Cutter Law’s attorneys are proud to have been part of the lawsuit filed on behalf of children who were manipulated into spending money on Facebook games without their knowledge or permission. Too often, corporate greed takes the priority over following the law, and when that happens it is often up to the consumers harmed by those actions to come forward and hold these companies accountable. We’re honored to stand by Glynnis Bohannon and her son to fight for justice and prevent corporations from exploiting minors for profit.
What was the Lawsuit About?
The Facebook “friendly fraud” lawsuit involved allegations that Facebook knowingly manipulated and induced minors into spending money on their parents’ credit cards without proper verification or authorization. Court documents unsealed after the lawsuit was settled revealed a pattern of illegal behavior on Facebook’s part, including not offering proper refunds to parents whose minor children used their credit cards to make purchases through the social media network, and that Facebook referred to minors who spent thousands of dollars on games as “whales”—the same term casinos use for big-spending gamblers.
Glynnis Bohannon is the mother of one of the representative plaintiffs in the lawsuit. She had allowed her son to use her credit card to make up to $20 in purchases in a game called Ninja Saga on Facebook. Later, when she opened her credit card bill, Bohannon was stunned to see charges of almost $1,000 related to the game. After watching her son play the game and checking her credit card, Bohannon realized that every time her son clicked on a stack of coins, her credit card was being charged, even though there was no opportunity to approve each transaction and no notification that charges were being incurred.
Bohannon attempted to reach Facebook to obtain a
What Happened During the Lawsuit?
Cutter Law attorney John R. Parker Jr. represented Bohannon, and he and a team of attorneys filed for class action status. During the filing, the plaintiffs requested the courts unseal Facebook documents that the company argued were confidential but that held important information for the lawsuit that the public should have been able to access. The court agreed to unseal some documents, but not all.
The plaintiffs argued that Facebook knew certain transactions were coming from accounts held by minors, but refused to offer refunds to parents whose credit cards were used, in violation of the California Family Code. Furthermore, Facebook knew that minors believed they were using virtual currency rather than real money when they made the purchases.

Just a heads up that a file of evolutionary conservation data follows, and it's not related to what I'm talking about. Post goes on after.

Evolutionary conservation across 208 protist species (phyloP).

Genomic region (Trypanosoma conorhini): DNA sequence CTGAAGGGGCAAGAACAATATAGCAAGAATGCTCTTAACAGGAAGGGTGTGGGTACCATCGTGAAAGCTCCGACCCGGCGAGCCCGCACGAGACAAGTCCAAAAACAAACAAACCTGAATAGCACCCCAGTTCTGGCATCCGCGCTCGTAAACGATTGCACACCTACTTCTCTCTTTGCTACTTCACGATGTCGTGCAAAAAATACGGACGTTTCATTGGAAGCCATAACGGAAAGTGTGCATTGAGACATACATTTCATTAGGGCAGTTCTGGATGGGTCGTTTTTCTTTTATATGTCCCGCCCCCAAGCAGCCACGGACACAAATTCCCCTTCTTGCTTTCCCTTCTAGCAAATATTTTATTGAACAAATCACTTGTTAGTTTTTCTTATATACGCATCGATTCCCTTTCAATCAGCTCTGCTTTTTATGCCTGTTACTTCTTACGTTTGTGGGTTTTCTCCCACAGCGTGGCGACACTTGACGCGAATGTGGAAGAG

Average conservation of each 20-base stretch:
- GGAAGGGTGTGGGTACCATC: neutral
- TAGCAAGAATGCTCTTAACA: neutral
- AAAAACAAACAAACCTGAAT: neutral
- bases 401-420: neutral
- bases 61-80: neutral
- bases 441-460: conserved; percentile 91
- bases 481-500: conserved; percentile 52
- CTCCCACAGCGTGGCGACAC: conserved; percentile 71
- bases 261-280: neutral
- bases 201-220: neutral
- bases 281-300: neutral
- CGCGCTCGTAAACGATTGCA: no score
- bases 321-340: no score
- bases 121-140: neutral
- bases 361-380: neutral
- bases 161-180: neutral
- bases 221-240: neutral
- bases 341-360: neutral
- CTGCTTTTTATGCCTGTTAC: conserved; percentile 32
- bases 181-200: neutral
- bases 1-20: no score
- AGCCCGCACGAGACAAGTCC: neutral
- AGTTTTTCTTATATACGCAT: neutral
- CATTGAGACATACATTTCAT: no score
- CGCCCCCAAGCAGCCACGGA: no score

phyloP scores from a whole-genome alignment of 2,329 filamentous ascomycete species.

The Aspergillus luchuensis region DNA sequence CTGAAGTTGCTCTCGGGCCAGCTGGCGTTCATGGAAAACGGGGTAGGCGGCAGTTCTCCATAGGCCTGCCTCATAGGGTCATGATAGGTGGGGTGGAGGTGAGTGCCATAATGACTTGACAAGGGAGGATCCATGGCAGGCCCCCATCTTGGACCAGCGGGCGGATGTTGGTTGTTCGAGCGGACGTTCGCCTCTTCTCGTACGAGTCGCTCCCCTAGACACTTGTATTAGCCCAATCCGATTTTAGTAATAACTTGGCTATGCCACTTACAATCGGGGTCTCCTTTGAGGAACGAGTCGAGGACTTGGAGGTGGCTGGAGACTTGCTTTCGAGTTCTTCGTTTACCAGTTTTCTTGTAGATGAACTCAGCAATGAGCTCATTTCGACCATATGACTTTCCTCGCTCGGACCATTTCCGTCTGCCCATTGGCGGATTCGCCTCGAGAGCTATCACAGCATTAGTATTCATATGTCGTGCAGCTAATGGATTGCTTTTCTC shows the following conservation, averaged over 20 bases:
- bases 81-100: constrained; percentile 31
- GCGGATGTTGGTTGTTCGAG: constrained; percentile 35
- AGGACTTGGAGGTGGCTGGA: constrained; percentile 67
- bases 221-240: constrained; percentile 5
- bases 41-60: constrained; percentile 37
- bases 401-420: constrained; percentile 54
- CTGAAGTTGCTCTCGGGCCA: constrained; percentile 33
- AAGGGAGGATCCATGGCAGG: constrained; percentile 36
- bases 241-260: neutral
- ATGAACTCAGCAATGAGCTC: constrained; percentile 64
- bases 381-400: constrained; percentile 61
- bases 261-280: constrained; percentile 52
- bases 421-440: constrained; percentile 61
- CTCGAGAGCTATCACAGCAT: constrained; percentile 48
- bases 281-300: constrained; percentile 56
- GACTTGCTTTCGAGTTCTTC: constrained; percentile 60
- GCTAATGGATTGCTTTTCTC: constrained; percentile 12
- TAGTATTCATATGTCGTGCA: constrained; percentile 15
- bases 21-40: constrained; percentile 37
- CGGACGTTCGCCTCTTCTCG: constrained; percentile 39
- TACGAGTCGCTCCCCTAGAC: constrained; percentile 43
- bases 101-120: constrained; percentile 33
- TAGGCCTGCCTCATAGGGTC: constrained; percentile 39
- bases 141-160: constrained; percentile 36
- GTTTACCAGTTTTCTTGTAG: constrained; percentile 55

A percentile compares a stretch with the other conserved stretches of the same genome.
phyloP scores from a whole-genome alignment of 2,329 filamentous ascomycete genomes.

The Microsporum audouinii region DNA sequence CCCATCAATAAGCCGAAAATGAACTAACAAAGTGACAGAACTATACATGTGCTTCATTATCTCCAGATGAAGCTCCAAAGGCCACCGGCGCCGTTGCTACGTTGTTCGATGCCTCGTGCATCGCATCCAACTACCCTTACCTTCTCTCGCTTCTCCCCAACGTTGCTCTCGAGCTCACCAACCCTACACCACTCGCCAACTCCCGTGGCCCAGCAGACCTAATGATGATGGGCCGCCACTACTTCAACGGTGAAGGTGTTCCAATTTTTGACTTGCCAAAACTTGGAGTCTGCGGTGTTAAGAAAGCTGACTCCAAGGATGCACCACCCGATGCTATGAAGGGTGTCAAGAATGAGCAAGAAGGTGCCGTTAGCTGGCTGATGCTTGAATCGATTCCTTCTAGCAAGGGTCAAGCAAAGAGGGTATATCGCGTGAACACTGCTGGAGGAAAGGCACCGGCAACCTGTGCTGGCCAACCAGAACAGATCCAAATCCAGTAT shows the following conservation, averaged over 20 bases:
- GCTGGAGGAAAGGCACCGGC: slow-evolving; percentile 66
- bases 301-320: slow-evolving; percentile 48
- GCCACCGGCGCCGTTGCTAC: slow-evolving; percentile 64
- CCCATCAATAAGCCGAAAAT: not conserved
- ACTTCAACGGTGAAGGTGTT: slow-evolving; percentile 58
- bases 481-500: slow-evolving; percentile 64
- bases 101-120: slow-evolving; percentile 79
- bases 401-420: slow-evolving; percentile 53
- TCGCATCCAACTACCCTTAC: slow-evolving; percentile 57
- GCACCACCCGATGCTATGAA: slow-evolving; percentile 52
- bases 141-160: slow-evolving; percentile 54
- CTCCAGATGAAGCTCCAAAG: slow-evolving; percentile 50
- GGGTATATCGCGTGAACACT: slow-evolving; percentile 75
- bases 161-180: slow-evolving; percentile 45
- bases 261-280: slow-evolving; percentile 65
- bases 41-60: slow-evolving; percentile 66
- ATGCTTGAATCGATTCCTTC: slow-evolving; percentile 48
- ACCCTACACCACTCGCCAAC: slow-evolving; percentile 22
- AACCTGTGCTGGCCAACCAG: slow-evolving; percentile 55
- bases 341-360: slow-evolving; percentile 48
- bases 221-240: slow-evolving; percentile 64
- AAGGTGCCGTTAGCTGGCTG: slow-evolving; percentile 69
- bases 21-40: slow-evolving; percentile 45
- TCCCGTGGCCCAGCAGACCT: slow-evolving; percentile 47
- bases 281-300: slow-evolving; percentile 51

In 2016, the lawsuit settled. Under the settlement, Facebook agreed to review its practices regarding how it manages refunds for minors and their parents as part of the Facebook settlement. Facebook also agreed to bring its refund practices and policies regarding minors into compliance with California Family Code and change the language regarding its payment terms and refunds.
What Happened After the Lawsuit?
After the case settled, there was a change in the law that governs what documents in lawsuits should be public. Accordingly, Reveal from The Center for Investigative Reporting filed a motion requesting that certain sealed documents from the lawsuit be made public. The court agreed to do so, and the 135 pages of unsealed documents revealed that Facebook knew minors were using parents’ credit cards. The company had a phrase for this—”friendly fraud”—and encouraged game developers to allow children to do so in order to increase profits.
Furthermore, Facebook employees also knew many minors were not aware they were spending real money and did not know their parents’ credit card numbers were stored. Although some Facebook employees sounded alarms about the practice—and one developed a system for preventing children from unknowingly using their parents’ credit cards—Facebook declined to use the system and focused its efforts instead on making sure authentication procedures did not disrupt its stream of revenue from children spending money on games.
The Center for Investigative Reporting also found that 9 percent of the revenue from children was clawed back by credit card companies (a practice in which a credit card holder requests the credit card company obtain a refund for fraudulent charges). The Federal Trade Commission reportedly considers a 2 percent chargeback rate a sign that a company is engaged in deceptive business practices.
Since The Center for Investigative Reporting’s analysis was released, two senators wrote a letter to Facebook demanding answers about the company’s actions regarding encouraging children to use parents’ credit cards.
Consumer Protection Attorneys
Attorneys at Cutter Law have extensive experience fighting on behalf of consumers who have been misled, exploited or manipulated by unethical companies looking to increase their revenue. We’re proud to hold those companies accountable for their actions, and to obtain justice for the people whose money is illegally taken. Lawsuits filed by our firm have not only resulted in financial compensation to victims but also in policy and procedure changes at high-profile organizations, such as those seen in the Facebook lawsuit.
If you or someone you love has been victimized by corporate greed, you deserve an attorney who will advocate ceaselessly for you. Contact us today for a no-obligation consultation.